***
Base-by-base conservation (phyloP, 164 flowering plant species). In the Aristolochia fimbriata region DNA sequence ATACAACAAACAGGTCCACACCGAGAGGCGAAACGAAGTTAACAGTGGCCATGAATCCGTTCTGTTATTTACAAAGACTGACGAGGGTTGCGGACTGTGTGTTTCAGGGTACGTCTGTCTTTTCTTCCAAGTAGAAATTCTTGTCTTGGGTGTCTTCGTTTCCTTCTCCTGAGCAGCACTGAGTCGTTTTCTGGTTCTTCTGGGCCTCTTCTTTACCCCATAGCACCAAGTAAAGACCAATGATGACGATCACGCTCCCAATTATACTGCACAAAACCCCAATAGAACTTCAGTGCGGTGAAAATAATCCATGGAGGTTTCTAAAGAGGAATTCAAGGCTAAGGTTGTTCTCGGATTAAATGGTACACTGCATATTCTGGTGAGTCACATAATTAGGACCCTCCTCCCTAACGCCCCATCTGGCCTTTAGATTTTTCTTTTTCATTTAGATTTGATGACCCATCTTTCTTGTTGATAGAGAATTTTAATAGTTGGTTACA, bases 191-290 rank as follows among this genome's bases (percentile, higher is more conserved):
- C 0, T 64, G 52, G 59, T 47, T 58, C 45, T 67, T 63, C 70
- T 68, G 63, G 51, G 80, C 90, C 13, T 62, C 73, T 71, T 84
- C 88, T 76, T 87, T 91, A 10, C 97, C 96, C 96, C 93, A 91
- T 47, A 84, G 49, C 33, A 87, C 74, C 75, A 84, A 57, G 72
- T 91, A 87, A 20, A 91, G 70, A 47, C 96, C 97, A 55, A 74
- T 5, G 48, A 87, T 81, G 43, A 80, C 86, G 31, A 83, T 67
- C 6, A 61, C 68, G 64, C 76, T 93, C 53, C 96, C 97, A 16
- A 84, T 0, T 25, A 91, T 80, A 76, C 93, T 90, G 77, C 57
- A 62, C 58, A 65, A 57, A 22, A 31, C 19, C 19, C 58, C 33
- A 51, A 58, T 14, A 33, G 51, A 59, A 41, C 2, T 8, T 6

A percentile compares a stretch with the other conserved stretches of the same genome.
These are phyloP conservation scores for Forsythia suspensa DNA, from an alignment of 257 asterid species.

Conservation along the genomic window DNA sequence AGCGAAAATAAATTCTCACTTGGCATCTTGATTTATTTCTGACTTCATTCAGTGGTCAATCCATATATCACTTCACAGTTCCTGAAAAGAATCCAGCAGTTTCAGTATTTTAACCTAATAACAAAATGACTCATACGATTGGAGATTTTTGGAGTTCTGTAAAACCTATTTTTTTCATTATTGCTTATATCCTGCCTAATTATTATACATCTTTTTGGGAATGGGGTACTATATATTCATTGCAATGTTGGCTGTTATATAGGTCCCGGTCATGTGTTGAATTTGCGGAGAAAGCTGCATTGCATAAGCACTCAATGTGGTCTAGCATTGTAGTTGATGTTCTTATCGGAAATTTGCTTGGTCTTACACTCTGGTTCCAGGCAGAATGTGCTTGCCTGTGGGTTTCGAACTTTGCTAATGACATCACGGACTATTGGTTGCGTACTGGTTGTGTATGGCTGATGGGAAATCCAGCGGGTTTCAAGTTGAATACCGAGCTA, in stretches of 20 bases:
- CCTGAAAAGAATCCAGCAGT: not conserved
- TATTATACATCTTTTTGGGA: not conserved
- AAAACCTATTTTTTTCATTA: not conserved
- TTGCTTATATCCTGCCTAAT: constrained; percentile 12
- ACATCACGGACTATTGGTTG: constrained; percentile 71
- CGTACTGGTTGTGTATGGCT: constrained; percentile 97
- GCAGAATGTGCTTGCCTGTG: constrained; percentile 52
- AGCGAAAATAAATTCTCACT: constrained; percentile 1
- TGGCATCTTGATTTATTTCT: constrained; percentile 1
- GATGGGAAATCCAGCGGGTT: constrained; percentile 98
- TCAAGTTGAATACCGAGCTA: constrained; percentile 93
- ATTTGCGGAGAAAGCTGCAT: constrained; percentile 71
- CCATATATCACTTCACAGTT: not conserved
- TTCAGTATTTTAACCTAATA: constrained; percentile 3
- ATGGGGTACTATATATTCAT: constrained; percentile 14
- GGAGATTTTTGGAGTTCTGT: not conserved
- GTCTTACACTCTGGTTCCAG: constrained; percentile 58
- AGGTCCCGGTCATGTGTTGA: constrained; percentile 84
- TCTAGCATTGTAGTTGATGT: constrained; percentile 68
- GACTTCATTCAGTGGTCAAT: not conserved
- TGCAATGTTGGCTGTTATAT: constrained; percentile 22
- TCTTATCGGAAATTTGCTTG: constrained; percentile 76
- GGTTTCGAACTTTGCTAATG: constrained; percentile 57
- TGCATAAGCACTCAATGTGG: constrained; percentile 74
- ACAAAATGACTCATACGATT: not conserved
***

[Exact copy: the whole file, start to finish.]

Base-by-base conservation (phyloP, 164 flowering plant species). In the Aristolochia fimbriata region DNA sequence ATACAACAAACAGGTCCACACCGAGAGGCGAAACGAAGTTAACAGTGGCCATGAATCCGTTCTGTTATTTACAAAGACTGACGAGGGTTGCGGACTGTGTGTTTCAGGGTACGTCTGTCTTTTCTTCCAAGTAGAAATTCTTGTCTTGGGTGTCTTCGTTTCCTTCTCCTGAGCAGCACTGAGTCGTTTTCTGGTTCTTCTGGGCCTCTTCTTTACCCCATAGCACCAAGTAAAGACCAATGATGACGATCACGCTCCCAATTATACTGCACAAAACCCCAATAGAACTTCAGTGCGGTGAAAATAATCCATGGAGGTTTCTAAAGAGGAATTCAAGGCTAAGGTTGTTCTCGGATTAAATGGTACACTGCATATTCTGGTGAGTCACATAATTAGGACCCTCCTCCCTAACGCCCCATCTGGCCTTTAGATTTTTCTTTTTCATTTAGATTTGATGACCCATCTTTCTTGTTGATAGAGAATTTTAATAGTTGGTTACA, bases 191-290 rank as follows among this genome's bases (percentile, higher is more conserved):
- C 0, T 64, G 52, G 59, T 47, T 58, C 45, T 67, T 63, C 70
- T 68, G 63, G 51, G 80, C 90, C 13, T 62, C 73, T 71, T 84
- C 88, T 76, T 87, T 91, A 10, C 97, C 96, C 96, C 93, A 91
- T 47, A 84, G 49, C 33, A 87, C 74, C 75, A 84, A 57, G 72
- T 91, A 87, A 20, A 91, G 70, A 47, C 96, C 97, A 55, A 74
- T 5, G 48, A 87, T 81, G 43, A 80, C 86, G 31, A 83, T 67
- C 6, A 61, C 68, G 64, C 76, T 93, C 53, C 96, C 97, A 16
- A 84, T 0, T 25, A 91, T 80, A 76, C 93, T 90, G 77, C 57
- A 62, C 58, A 65, A 57, A 22, A 31, C 19, C 19, C 58, C 33
- A 51, A 58, T 14, A 33, G 51, A 59, A 41, C 2, T 8, T 6

A percentile compares a stretch with the other conserved stretches of the same genome.
These are phyloP conservation scores for Forsythia suspensa DNA, from an alignment of 257 asterid species.

Conservation along the genomic window DNA sequence AGCGAAAATAAATTCTCACTTGGCATCTTGATTTATTTCTGACTTCATTCAGTGGTCAATCCATATATCACTTCACAGTTCCTGAAAAGAATCCAGCAGTTTCAGTATTTTAACCTAATAACAAAATGACTCATACGATTGGAGATTTTTGGAGTTCTGTAAAACCTATTTTTTTCATTATTGCTTATATCCTGCCTAATTATTATACATCTTTTTGGGAATGGGGTACTATATATTCATTGCAATGTTGGCTGTTATATAGGTCCCGGTCATGTGTTGAATTTGCGGAGAAAGCTGCATTGCATAAGCACTCAATGTGGTCTAGCATTGTAGTTGATGTTCTTATCGGAAATTTGCTTGGTCTTACACTCTGGTTCCAGGCAGAATGTGCTTGCCTGTGGGTTTCGAACTTTGCTAATGACATCACGGACTATTGGTTGCGTACTGGTTGTGTATGGCTGATGGGAAATCCAGCGGGTTTCAAGTTGAATACCGAGCTA, in stretches of 20 bases:
- CCTGAAAAGAATCCAGCAGT: not conserved
- TATTATACATCTTTTTGGGA: not conserved
- AAAACCTATTTTTTTCATTA: not conserved
- TTGCTTATATCCTGCCTAAT: constrained; percentile 12
- ACATCACGGACTATTGGTTG: constrained; percentile 71
- CGTACTGGTTGTGTATGGCT: constrained; percentile 97
- GCAGAATGTGCTTGCCTGTG: constrained; percentile 52
- AGCGAAAATAAATTCTCACT: constrained; percentile 1
- TGGCATCTTGATTTATTTCT: constrained; percentile 1
- GATGGGAAATCCAGCGGGTT: constrained; percentile 98
- TCAAGTTGAATACCGAGCTA: constrained; percentile 93
- ATTTGCGGAGAAAGCTGCAT: constrained; percentile 71
- CCATATATCACTTCACAGTT: not conserved
- TTCAGTATTTTAACCTAATA: constrained; percentile 3
- ATGGGGTACTATATATTCAT: constrained; percentile 14
- GGAGATTTTTGGAGTTCTGT: not conserved
- GTCTTACACTCTGGTTCCAG: constrained; percentile 58
- AGGTCCCGGTCATGTGTTGA: constrained; percentile 84
- TCTAGCATTGTAGTTGATGT: constrained; percentile 68
- GACTTCATTCAGTGGTCAAT: not conserved
- TGCAATGTTGGCTGTTATAT: constrained; percentile 22
- TCTTATCGGAAATTTGCTTG: constrained; percentile 76
- GGTTTCGAACTTTGCTAATG: constrained; percentile 57
- TGCATAAGCACTCAATGTGG: constrained; percentile 74
- ACAAAATGACTCATACGATT: not conserved